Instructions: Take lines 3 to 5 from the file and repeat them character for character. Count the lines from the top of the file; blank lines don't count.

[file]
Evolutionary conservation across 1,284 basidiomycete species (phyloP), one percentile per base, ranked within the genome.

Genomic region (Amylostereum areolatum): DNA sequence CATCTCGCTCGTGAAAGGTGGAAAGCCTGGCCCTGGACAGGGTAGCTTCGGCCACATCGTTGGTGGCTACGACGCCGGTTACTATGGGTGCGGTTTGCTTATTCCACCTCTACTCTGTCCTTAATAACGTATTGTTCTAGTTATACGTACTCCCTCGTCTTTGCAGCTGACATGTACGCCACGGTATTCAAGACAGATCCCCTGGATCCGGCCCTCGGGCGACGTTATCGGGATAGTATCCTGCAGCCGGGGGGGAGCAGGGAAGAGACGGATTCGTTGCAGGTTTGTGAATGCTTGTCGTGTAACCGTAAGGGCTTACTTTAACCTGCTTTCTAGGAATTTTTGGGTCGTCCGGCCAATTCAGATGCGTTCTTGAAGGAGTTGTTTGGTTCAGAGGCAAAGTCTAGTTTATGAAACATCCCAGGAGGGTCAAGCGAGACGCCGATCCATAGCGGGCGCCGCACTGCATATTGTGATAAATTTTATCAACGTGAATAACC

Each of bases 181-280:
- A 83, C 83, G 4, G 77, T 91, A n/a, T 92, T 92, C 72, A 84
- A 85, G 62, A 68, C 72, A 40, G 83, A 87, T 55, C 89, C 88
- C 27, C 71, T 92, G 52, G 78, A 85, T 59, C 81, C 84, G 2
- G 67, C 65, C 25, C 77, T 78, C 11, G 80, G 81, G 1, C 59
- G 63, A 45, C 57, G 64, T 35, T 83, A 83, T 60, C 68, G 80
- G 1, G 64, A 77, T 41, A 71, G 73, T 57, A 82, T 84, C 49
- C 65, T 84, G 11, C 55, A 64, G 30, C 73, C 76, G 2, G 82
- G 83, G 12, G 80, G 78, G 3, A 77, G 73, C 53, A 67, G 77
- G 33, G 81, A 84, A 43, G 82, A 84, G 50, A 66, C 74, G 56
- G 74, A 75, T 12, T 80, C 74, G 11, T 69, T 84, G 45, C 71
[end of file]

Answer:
Each of bases 181-280:
- A 83, C 83, G 4, G 77, T 91, A n/a, T 92, T 92, C 72, A 84
- A 85, G 62, A 68, C 72, A 40, G 83, A 87, T 55, C 89, C 88